tulipz — 2013-01-05T04:51:17-05:00 — #1
I am looking for a suitable hosting for my forums. Number of users is likely to scale up to 10,000 if not more....
Is fatcow suitable? I used them before....but for a few sites with much less traffic...
ideamine — 2013-01-05T05:56:20-05:00 — #2
Please try with tvcnet.com. Stable servers with excellent customer support
eastcoast — 2013-01-05T06:49:23-05:00 — #3
How many of your 10,000 users would be active at any one time? It'd be a rare shared hosting provider that would allow sufficient resource use for a forum with even 1% of that number active at a time.
timigoe — 2013-01-05T07:54:03-05:00 — #4
As has been said, number of users isn't the key thing with a forum. Number of posts and active users at any one time are more an issue.
If thats 10k active, then you'll need some serious hosting. I run a couple of vBulletin forums for various things, one of them is on a form of shared hosting, another is on a VPS (and that handles up to 2.5k active).
Certainly, you can with access to a server (i.e. not a shared host) run a lot more tools to support and improve performance making the forum go a long way.
Jelsoft (vBulletin's makers) recommended we had a 3-4 server setup for our load, we've never needed it yet.
tulipz — 2013-01-05T08:59:43-05:00 — #5
Thanks for your inputs. I'd expect about 200-300 users to be online at a time max.
In the next 6 months, my projections are
5000 users, about 150 online at a time (MAX)
Is it a good idea to get a cheap hosting package now (like fatcow) and move to a better one as my users scale up? Or just get a robust one now?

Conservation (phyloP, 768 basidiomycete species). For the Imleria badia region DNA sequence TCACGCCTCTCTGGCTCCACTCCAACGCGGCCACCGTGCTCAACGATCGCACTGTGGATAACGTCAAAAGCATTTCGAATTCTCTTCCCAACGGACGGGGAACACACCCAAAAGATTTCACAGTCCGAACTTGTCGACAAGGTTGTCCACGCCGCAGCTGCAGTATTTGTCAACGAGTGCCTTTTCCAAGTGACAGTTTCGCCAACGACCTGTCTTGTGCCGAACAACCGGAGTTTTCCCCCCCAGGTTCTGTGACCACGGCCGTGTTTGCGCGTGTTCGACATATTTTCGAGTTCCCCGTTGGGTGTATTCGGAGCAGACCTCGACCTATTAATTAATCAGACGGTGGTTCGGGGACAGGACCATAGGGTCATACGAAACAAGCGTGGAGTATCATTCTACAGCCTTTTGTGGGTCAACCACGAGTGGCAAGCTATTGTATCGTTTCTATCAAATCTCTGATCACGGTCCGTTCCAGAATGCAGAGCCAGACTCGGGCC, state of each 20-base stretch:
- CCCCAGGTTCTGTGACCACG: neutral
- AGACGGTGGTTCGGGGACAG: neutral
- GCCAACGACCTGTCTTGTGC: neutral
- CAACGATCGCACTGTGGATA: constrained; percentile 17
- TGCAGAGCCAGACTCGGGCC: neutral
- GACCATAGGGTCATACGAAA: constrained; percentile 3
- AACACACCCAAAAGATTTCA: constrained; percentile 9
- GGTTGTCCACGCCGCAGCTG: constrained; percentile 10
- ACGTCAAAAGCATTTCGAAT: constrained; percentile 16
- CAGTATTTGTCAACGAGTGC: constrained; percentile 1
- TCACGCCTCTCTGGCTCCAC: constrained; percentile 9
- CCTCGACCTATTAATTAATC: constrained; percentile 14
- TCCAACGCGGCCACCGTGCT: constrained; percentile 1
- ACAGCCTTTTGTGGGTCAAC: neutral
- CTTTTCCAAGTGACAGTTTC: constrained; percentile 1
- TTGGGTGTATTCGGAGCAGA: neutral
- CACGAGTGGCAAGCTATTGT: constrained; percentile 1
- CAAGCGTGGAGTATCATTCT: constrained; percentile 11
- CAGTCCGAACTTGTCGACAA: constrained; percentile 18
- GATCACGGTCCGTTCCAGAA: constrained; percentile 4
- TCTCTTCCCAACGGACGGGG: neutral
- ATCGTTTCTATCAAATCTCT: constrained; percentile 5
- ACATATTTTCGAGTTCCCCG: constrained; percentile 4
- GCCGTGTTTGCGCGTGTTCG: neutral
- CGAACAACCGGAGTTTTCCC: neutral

brianoz — 2013-01-06T07:52:44-05:00 — #6
I'm assuming it's a new forum - and the answer is yes, definitely get a cheap hosting plan to start with. You are very likely to not end up using all the resources you think you'll use, or growing more slowly than you think you will.
For instance, even if you have 200 users online, many of them will be reading or not actually accessing the site all at once. Let's say that you have 100 users online over a period of 10 minutes, just as an example. If each of those users looks at 10 pages in that 10 minutes, you have 1 page per minute per user, or roughly 1.5 page hits per second. You can also reduce load on the server by using something like cloudflare to cache pages so the server is not hit as often. (I'm afraid I don't know how well cloudflare works with your forum software, best to ask them).
hl_sean — 2013-01-09T00:41:48-05:00 — #7
You definitely need to have your own dedicated server with that many users, a VPS will barely get by.
tulipz — 2013-01-09T16:15:08-05:00 — #8
Get dedicated servers now?
I am very confused....
I didn't launch my forum yet. It's a unique niche with almost nil competition. Someone tried to start a forum in this niche some 2yrs ago and he had 4000 members within 3 months. His site and forums were self built and pathetic quality. No look and feel at all. He was trying to monetize too quickly or I don't know what happened. The domain is now available for registration!
I am trying to do it more professionally ths time. Planning to get vbulletin - keen on creating very good user experience.